A draft bill recently put before parliament by 41 Iranian MPs would see a ban on American and British reporters entering the country, as well as a ban on disseminating any American or British media inside Iran.
The bluntly-named "Bill to Ban the Entry of American and British Media Reporters Supporting the Sanctions on Iran" was presented in an open session of parliament on Sunday, April 18. It proposes that violations of the would-be ban be punishable by five to 10 years in prison, a fine of 180 to 360 million rials (US$75,949 to $151,889).
During the open session, the proposing MPs described the bill as necessary in the face of what they described efforts by the foreign media to push for the continuation of sanctions on Iran. “Anti-Iranians”, as they put it, should be barred from operating in the country.
It is not clear how far the ban on dissemination would work in practice. News networks based in the US and Britain are among the foremost in the world, and some outlets are regularly and extensively quoted by Iranian media. Among them are the Wall Street Journal, Bloomberg, The New York Times, The Washington Post. The New Yorker, Newsweek, Vogue, The Los Angeles Times, The Guardian, The Times, CNN and the BBC.
Reza Moeini, head of the Iran-Afghanistan desk of Reporters Without Borders, told Journalism is not a Crime that he thought the bill was "pointless and ridiculous".
"This bill these MPs have presented is ridiculous in today's world,” he said. “It has no meaning, no ‘legitimacy’ in the words of these gentlemen, and it is not necessary. Has the foreign media been so free in the Islamic Republic from the beginning that they want to ban them today? Were there any newspapers and magazines on our newsstands like Le Monde, The Guardian, and Newsweek before now that they want to ban? These are the principal global media and news agencies – which the world, and even the Islamic Republic, work with."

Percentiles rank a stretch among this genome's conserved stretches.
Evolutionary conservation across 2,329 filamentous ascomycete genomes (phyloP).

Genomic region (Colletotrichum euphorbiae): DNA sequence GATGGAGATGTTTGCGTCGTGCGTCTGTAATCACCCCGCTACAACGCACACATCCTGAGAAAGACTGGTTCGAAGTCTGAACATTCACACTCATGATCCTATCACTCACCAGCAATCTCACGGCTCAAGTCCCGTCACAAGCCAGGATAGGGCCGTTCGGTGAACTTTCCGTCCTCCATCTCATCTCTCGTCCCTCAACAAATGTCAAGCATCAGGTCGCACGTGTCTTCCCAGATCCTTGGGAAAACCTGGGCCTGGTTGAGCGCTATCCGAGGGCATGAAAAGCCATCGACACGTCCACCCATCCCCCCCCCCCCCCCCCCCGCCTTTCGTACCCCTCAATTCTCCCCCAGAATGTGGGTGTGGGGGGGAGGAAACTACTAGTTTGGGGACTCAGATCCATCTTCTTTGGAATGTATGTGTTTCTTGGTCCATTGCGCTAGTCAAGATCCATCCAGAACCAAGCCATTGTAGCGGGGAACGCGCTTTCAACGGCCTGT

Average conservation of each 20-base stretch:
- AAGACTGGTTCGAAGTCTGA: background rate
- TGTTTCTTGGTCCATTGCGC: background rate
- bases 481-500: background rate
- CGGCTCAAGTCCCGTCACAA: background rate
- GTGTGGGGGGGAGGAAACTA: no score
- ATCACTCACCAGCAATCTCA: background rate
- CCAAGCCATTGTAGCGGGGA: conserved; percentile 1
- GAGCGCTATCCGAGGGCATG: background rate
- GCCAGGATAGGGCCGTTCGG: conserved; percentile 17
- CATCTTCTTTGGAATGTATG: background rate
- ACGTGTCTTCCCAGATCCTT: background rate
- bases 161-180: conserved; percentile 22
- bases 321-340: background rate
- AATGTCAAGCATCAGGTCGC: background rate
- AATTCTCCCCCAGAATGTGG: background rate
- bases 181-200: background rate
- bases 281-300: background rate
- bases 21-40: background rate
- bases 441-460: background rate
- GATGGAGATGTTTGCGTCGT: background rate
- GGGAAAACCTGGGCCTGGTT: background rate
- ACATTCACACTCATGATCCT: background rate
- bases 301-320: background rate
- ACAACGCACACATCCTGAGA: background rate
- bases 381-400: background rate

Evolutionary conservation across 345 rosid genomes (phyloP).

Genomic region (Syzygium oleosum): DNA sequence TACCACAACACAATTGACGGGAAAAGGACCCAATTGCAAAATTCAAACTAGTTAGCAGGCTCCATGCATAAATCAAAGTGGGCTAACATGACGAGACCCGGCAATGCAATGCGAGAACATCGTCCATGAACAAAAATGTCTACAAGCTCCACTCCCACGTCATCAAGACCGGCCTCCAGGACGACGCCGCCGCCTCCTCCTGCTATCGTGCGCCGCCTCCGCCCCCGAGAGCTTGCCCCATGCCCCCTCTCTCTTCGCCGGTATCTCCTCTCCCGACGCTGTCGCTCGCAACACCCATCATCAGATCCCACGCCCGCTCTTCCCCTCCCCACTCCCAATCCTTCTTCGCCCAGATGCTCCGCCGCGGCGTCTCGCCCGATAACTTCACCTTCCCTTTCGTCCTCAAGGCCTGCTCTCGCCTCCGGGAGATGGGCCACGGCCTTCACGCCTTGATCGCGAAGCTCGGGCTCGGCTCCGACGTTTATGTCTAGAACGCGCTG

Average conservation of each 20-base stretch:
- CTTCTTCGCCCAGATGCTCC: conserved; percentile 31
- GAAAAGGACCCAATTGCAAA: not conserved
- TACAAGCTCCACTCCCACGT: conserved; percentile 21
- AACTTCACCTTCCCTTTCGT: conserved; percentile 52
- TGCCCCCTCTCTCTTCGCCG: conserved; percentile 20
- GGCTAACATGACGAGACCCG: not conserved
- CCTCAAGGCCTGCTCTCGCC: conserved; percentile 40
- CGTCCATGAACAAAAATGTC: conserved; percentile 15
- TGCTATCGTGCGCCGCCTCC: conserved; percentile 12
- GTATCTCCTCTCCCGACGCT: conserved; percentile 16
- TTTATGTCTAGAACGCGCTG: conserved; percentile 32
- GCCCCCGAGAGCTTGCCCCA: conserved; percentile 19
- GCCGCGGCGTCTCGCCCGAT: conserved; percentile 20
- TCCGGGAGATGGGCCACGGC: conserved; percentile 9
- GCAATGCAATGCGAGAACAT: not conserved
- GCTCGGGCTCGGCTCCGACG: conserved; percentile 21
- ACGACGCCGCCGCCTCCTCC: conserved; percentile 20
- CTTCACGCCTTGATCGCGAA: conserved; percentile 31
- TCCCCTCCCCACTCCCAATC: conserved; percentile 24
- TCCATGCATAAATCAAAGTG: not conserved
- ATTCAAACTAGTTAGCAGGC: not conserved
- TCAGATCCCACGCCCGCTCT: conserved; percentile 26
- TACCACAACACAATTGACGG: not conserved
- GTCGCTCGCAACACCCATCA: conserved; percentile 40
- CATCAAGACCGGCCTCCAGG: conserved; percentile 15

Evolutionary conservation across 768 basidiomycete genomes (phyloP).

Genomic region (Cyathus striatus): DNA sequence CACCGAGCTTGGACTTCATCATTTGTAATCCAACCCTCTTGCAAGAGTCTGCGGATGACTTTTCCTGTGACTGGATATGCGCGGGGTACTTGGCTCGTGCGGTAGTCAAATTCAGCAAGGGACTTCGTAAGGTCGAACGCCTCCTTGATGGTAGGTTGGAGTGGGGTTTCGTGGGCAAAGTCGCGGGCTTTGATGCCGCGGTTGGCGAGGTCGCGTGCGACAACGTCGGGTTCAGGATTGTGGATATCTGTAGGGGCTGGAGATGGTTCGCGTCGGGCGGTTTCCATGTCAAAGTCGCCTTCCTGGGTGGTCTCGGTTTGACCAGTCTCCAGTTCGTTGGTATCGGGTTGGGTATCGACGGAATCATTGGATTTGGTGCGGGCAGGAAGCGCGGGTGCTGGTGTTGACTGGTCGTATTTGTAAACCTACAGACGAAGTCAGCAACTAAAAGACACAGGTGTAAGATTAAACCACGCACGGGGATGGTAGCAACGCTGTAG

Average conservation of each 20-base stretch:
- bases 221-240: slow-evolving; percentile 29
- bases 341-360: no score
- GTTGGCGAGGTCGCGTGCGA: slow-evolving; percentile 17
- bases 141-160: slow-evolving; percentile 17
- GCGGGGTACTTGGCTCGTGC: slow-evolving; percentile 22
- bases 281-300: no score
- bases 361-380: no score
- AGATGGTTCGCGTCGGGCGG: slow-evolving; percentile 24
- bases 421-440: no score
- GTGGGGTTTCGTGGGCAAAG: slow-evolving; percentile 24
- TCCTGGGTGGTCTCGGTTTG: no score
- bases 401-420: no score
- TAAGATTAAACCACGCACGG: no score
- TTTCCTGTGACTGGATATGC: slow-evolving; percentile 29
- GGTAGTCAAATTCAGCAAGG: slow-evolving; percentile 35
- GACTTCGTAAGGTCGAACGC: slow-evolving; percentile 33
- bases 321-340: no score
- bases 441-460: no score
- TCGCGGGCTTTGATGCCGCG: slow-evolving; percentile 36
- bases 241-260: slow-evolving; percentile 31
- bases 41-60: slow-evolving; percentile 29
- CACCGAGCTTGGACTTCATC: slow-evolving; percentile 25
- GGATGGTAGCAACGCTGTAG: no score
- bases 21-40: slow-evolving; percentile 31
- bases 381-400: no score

Aside from common sense, the bill may also be incompatible even with existing law in Iran. Article 24 of the Constitution states that the circulation of information is not prohibited unless it is “detrimental to Islam”.
It would be the first major new change to the Iranian Press Law, which was approved in 1985 and amended in draconian fashion in 2000. The timing of the bill’s presentation is also notable in the run-up to the June presidential election – during which, foreign journalists will doubtless be asking to enter the country to cover the vote.
Ever since the wave of arrests and demonstrations that followed the 2009 presidential election, and the conviction of numerous foreign journalists by the Revolutionary Courts, Iran’s media space has become more closed than ever before. The activities of visiting foreign reporters are tightly restricted, and their presence conditional on non-critical coverage.
This information is all anecdotal. In November 2019 Tasnim News Agency, affiliated with the Islamic Revolutionary Guard Corps, announced that that October that year some 40 journalists and members of the media affiliated with 20 outlets from 13 countries had been licensed to cover events. IRNA news agency later revised the statistic in November 2019, saying it had been 43 staffers at 22 foreign outlets from 10 different countries.The news agency also claimed that at that time, about 150 international media outlets had active offices in Iran.
Ever since 2009, however, the website of the General Directorate of Foreign Media of the Ministry of Culture and Islamic Guidance has not published any new statistics on foreign media presence in Iran.